The iPad's built-in iPod app used to be my favorite way to interact with music on any device. It struck a good compromise between the heavy, sidebar-driven UI of iTunes on the Mac and the simple text-only music browsing on the iPhone. Then iOS 5 came along and ruined everything; the old iPod app got replaced with a UI catastrophe called "Music" that convinced me to switch to my iPhone as my primary music player.
Although I'd occasionally use a visualizer app like Planetary to play music on my iPad, I still longed for a music player on the iPad that was as easy to use as the old iPod app was. Szello, Inc. contacted me about their music player, deck, and after just five minutes of using it I was in love with it.
deck is about as simple as a touchscreen music player gets, and its interface reminds me of either a big 8-track player or one of those touch tone phones with giant buttons marketed toward the elderly. That might sound like I'm knocking deck, but in reality that kind of interface is exactly what I was looking for. The iPad's built-in Music app is an unnecessarily complex beast with inexplicably tiny controls, terribly inconsistent user interface colors, and an album-art-driven music browser that's a chore to navigate for all but the tiniest music libraries. deck strips out all that UI cruft and instead presents a decidedly superior alternative: big, unmistakeable buttons that tell you at a glance what's going on with your music.
The default Music app's UI, or What Not to Do.
deck: Your music, streamlined. That's more like it.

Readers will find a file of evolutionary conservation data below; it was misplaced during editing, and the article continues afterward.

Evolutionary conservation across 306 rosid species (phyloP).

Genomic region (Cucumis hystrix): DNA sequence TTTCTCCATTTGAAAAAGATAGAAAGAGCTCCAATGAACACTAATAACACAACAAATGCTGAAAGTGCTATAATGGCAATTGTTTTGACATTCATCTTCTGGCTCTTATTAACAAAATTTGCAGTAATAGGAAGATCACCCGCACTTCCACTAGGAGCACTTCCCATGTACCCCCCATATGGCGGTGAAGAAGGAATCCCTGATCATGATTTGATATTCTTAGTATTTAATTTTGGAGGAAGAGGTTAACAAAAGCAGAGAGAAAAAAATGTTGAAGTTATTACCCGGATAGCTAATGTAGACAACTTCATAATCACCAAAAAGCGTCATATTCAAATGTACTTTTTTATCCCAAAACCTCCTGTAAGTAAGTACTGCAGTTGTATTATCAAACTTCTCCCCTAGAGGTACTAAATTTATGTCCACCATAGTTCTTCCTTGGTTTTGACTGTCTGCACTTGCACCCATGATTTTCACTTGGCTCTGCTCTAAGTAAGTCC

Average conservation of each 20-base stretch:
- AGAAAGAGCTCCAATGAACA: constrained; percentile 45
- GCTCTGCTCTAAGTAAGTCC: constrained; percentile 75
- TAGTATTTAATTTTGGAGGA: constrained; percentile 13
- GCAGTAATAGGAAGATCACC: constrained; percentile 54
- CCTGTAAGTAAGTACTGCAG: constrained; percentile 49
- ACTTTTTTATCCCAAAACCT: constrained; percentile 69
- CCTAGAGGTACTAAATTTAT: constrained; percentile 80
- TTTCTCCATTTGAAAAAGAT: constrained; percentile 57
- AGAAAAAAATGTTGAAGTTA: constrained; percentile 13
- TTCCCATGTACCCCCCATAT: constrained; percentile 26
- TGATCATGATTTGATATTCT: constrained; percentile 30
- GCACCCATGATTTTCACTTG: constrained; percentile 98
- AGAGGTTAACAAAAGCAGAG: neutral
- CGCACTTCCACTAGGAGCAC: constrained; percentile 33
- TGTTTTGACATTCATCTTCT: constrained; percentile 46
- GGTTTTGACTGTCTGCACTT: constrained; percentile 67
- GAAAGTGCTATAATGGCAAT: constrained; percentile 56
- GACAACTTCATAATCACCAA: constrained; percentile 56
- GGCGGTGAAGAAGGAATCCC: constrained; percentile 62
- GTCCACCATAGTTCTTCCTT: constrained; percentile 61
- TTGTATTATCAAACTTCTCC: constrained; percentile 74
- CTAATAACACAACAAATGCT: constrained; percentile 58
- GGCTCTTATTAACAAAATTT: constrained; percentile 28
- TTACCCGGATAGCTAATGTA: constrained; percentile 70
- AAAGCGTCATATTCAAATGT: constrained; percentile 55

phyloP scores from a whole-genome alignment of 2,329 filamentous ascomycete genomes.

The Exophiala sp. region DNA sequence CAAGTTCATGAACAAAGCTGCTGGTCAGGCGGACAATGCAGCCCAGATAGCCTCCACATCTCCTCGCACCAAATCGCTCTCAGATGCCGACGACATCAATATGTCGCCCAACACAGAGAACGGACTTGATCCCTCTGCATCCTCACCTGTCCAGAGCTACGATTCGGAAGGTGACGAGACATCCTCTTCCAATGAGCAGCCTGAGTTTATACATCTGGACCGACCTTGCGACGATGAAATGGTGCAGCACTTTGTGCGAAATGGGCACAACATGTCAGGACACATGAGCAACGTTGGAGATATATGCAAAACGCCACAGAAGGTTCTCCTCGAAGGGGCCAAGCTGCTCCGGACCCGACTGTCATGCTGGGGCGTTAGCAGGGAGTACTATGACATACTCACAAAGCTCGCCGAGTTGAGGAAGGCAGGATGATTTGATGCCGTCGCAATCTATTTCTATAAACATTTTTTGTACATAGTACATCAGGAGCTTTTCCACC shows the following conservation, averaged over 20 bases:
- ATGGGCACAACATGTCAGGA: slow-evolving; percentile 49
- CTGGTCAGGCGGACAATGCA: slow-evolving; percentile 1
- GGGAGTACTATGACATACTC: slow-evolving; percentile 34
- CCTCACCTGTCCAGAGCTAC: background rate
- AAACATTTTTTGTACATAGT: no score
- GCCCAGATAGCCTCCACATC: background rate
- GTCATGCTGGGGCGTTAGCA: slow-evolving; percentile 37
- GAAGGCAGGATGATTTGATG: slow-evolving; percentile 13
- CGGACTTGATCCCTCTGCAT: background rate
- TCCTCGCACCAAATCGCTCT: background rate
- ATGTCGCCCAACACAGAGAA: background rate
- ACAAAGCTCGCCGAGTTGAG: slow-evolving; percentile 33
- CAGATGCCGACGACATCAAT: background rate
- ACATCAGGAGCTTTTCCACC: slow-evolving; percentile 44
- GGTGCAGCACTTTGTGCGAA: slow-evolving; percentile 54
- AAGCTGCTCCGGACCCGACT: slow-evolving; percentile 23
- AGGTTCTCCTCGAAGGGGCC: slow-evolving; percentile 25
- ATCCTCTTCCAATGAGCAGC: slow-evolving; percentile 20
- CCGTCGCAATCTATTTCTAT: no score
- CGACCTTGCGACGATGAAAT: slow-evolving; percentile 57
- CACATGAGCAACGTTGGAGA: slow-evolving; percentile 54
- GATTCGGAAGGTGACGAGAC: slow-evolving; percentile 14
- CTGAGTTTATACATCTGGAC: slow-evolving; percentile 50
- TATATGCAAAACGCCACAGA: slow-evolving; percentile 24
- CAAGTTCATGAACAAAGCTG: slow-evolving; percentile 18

Unlike the flashy but frustrating art-driven UI of the iPad's default Music app, deck takes a page from the iPhone's Music app and presents a simple, text-driven interface. No more hunting through a grid of album covers to find playlists or a specific artist -- deck simplifies browsing music on the iPad even for my 8000+ song library, and it supports playback of songs uploaded to iTunes Match, too.
deck is close to perfect as a music player for the iPad, but there's still room for improvement. The app doesn't have built-in controls for AirPlay and requires that you enable/disable AirPlay streaming via the iPad's multitasking bar. Since the app is basically a UI "wrapper" for the iPad's music library (AirPlay streaming technically occurs via the built-in Music app in the background), I don't know if this is necessarily something the developers can work around. deck also doesn't have lyrics support, but since the built-in Music app doesn't either, I'm willing to give deck's developers a pass on this one.
Three changes I would like to see in future versions of deck:
- deck doesn't appear to support playlist nesting at present. All playlists appear in one long, unbroken list, with no nested folders. Not everyone uses nested playlist folders in their music library, but I've found it a necessary feature to keep my playlists organized.
- Artists and Songs have the little alphabet slider on the right side for ease of navigation, letting you jump around the music library quite quickly, but the Albums view doesn't. For someone like me, with over 1000 albums in my library, this makes navigating albums harder than it has to be.
- Controls for Shuffle and Repeat show a little green light when active -- a definite improvement over the inconsistent color scheme in the Music app -- but the light might still be too subtle for some users. I'd suggest instead changing the control color on the button to a blue glow, similar to the Music app on the iPhone.
With those three minor changes, deck will be pretty close to flawless.
For US$1.99, deck provides a more than capable alternative to the bloated mass of UI inconsistencies and feature creep that Apple's Music app became in iOS 5. If you've found the default Music app frustrating or confusing to use, deck is a great replacement and worth every bit the developers are charging. At the same time, those of you at Apple who bollixed up the Music app in iOS 5 had best download deck and take some detailed notes.